- educational webinars are a great way to find leads, but be careful about including too much product content.
- to really understand what your customers want, ASK THEM.
- any marketing activity must be measured to gauge success. If it's not working then change it.
- nothing pisses off your professionals more than telling them HOW to do something. Tell them the results you need and let them loose. There is a fine line between guidance and micro-management. The upshot is that this startup is going to lose a very talented VP Marketing .
Our company’s CEO and Director of Sales have been urging me to add more product content to our most successful lead generation program, a a free educational webinar series with 10% or less product content. Because it’s educational, our contacts forward the invitation email to friends, acquaintances, and colleagues in our industry, ultimately delivering between 300 and 500 new, highly-qualified contacts into our CRM every month.
We survey attendees at the end of every webinar, and it’s abundantly clear from their comments that they attend for the education. Both the CEO and Director of Sales have praised the program and recognize that it’s been an extremely successful tactic to get new leads into the system.
And yet…they want to change it. They think that adding product content to the webinar “won’t hurt”, that attendees will “appreciate it”, and (here’s the ironic part) it will “speed up the sales process.” I have resisted their suggestions simply because attendees have consistently stated in the post-webinar survey that they highly value the industry education and are thankful that we don’t subject them to product pitches. But, after a direct order from the CEO, I added 30% more product content to the most recent webinar for a total of 40% product content.
The webinar attendees’ reaction on the post-event surveys was immediate and virulent. Our satisfaction scores in every category dropped from an average of 4.5 to 3.5. And we got comments like this: “If I had known this was going to be a product pitch, I wouldn’t have attended, and I wouldn’t have forwarded the invitation. I’ll never attend one of your webinars again.”
Great. There’s a prospect that we’ve disappointed who will not take a sales rep’s calls, not respond to subsequent webinar invitations, and will never, ever refer us to potential customers. When I reported this reaction to the CEO, he snapped, “Well, I guess you were right again.” Then he said, “How do you know what our clients want better than people who have been at this company years longer than you?”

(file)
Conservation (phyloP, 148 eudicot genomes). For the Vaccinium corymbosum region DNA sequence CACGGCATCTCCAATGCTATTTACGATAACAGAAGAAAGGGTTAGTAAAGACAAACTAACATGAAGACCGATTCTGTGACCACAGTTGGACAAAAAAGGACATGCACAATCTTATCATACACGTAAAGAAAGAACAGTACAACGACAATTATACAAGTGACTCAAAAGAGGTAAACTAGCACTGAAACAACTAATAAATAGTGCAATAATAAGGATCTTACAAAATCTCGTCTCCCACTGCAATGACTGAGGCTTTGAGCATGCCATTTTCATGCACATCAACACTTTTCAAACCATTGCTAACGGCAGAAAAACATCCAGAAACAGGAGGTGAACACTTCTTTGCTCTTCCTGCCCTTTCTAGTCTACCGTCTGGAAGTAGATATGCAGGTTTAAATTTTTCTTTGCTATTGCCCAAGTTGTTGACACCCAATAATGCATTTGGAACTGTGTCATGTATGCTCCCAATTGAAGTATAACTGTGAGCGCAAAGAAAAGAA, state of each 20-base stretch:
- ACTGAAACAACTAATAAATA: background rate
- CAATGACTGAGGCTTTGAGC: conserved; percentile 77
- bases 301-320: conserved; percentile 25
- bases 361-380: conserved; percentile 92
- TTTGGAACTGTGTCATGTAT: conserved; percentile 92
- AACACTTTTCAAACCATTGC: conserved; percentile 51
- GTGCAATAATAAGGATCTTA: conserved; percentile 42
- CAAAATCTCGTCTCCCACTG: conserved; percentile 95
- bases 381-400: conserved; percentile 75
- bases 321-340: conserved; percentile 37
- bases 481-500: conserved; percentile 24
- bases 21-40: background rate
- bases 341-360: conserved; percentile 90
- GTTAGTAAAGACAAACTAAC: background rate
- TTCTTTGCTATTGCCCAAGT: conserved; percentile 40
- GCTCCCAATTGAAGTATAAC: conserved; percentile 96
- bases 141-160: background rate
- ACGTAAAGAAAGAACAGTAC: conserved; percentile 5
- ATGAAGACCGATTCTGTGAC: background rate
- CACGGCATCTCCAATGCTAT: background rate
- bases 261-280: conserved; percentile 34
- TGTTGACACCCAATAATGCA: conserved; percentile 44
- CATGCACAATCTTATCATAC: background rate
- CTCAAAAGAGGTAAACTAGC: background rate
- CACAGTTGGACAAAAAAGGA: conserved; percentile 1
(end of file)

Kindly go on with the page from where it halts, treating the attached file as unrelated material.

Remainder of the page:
What a confounding and—dare I say—stupid statement! I knew what our target audiences’ reaction would be to the webinar change because they told me. My opinion doesn’t matter. In addition to our post-webinar surveys, the marketing department regularly surveys our contact database to better understand their business problems and how they apply technology to solve those problems. We share survey results with the management team and everyone in the sales and software development organization. They read the results and then go back to what they were doing—based on THEIR opinion of what our clients want.
Why do CEOs, CIOs, sales reps, marketing managers, software developers, documentation writers, etc., think that they know more about their customers’ and prospects’ business needs and challenges than the clients and prospects do? Why do they guess, or worse, assume that they know? Why does it not occur to them that clients would tell them, in explicit detail, if only they would ask?
Prospects do tell salespeople what they want as part of the sales process. The best salespeople listen well and, if asked, could accurately describe what their clients want. Unfortunately, many salespeople are so focused on closing the sale and moving on that they filter what prospects and clients tell them and transform those needs so they align with the product or service the reps is selling.
If you continue to believe that your opinion is more important than the opinion of your clients and prospects, prepare to be proved wrong in disastrous ways—by expensive marketing campaigns that fail, product releases that flop, plummeting client satisfaction, lowered renewal rates and unmet sales goals.
NOW HEAR THIS! YOUR OPINION DOESN'T MATTER. THE ONLY OPINIONS THAT MATTER ARE THOSE OF YOUR CUSTOMERS AND PROSPECTS.